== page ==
County Criminal Court: Criminal
Law – Search and Seizure – Stop – Stop of defendant was proper where officer
saw the defendant being escorted out of bar, saw him staggering and stumbling
and appearing intoxicated, and then saw him get into a car -- even though the
officer did not smell alcohol. Judgment and sentence affirmed. Sterbenz v.
State, No. CRC 03-11 APANO, (
IN THE CIRCUIT COURT OF THE SIXTH JUDICIAL CIRCUIT
OF THE STATE OF
Appeal No. CRC 03-00011 APANO
Opinion filed ______________.
Appeal from a judgment and sentence
entered by the Pinellas County Court
County Judge William Overton
J.S. Lucas Fleming, Esq.
Attorney for appellant
Katherine Scott, Esq.
Assistant State Attorney
THIS MATTER is before the Court on Kenneth Sterbenz’s appeal from a judgment and sentence entered by the Pinellas County Court. The defendant pleaded no contest to DUI charges, preserving his right to appeal the trial court’s denial of his motion to suppress. After reviewing the briefs and record, this Court affirms the judgment and sentence.
Approximately 1:00 A.M., a police officer at Baywalk noticed the defendant being escorted from a bar by two bar employees. The officer noticed that the defendant was staggering, stumbling, leaning to the left as he walked, and appeared to be intoxicated. The officer approached the defendant and offered to obtain a cab for him. The defendant replied that he did not need a cab because he was going to walk home. The officer observed the defendant walk away, get into a vehicle and begin to drive off. At that point the officer made the stop. The defendant contends that the officer did not have sufficient information to make the stop because the officer did not smell alcohol, did not hear slurred speech, and did not see bloodshot or watery eyes on the defendant.
Although the written order denying the defendant’s motion did not recite all of this information, there is nothing in the record to conclude that the trial court rejected in any way the officer’s testimony. This Court is permitted to rely upon that testimony in addition to the facts set forth in the written order. The pertinent facts are that two bar employees were escorting the defendant out of the bar at approximately 1:00 A.M. He appeared to be intoxicated and was staggering, stumbling, and leaning. In addition, he told the officer he would not be driving, but then went directly to a vehicle and began to drive. All of those facts, taken together, lead this Court to conclude that the officer had reasonable suspicion that the defendant was impaired and driving under the influence. All of the classic signs of impairment do not need to be present in order for the police to reasonably suspect an individual is DUI. See e.g., Mendez v. State, 678 So.2d 388 (Fla. 4th DCA 1996). Under the circumstances of this case, the traffic stop was proper. Therefore, the trial court properly denied the defendant’s motion to suppress.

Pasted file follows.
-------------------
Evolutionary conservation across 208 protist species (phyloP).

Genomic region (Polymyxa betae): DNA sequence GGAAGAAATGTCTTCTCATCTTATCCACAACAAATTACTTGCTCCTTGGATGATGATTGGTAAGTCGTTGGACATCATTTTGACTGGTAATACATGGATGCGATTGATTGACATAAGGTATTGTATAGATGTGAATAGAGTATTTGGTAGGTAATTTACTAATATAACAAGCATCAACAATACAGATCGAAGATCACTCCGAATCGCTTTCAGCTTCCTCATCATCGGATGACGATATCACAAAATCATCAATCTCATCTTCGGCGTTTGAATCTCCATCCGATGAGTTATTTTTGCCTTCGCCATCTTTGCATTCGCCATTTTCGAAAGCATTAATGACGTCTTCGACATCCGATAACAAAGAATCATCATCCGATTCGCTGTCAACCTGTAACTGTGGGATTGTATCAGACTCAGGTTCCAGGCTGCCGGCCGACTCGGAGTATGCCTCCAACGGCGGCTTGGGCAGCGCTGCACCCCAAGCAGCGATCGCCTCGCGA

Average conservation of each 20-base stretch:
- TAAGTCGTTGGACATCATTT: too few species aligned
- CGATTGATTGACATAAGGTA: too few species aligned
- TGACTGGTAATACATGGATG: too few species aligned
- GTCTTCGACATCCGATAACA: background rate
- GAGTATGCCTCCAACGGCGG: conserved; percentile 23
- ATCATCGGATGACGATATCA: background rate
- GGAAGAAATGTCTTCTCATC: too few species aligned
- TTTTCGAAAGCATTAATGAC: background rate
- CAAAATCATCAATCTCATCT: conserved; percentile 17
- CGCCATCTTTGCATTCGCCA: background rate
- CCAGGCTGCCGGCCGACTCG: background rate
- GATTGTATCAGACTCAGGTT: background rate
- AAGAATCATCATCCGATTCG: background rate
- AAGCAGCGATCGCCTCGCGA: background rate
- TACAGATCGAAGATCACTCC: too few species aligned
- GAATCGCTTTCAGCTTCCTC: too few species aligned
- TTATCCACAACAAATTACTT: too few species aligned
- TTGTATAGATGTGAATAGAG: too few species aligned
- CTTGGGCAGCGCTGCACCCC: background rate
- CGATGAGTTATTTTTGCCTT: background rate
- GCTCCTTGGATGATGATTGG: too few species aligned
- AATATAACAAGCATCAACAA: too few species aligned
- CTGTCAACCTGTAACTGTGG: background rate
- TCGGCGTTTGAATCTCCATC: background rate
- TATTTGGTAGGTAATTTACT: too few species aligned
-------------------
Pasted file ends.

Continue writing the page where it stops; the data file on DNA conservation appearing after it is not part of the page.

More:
The other two issues raised by the defendant have no merit. The officer who conducted the DUI investigation testified that when he was called to conduct the DUI investigation he was finishing up another investigation, and that it took him about twenty minutes to drive from North St.Petersburg to downtown St.Petersburg where the defendant was to be investigated. A twenty-five to thirty minute delay while waiting for the DUI unit to arrive is not an unreasonable detention.
defendant also argues that his consent to the breath test was not voluntary
because the officer did not draw a distinction between the suspension of the
Implied consent is a creature of statute.
According to the statute, the officer has no duty to advise the accused of the
provisions of implied consent unless the individual refuses to take a breath
test. See e.g., State v. Gunn, 408 So.2d 647 (Fla. 4th DCA
1981). If the officer does advise the accused of the provisions of implied
consent and the accused consents, there may be limitations to the admissibility
of the results if the officer misstates the law. In the case at bar though, the
officer complied with the legislative intent by reading the language of the
statute, and there were no misstatements of the law. The officer is not
required to do more. The fact that the defendant had an
IT IS THEREFORE ORDERED that the judgment and sentence are affirmed.
AND ORDERED in Chambers at
David A. Demers
Robert J. Morris, Jr.
Irene S. Sullivan
cc: State Attorney
J.S. Lucas Fleming, Esq.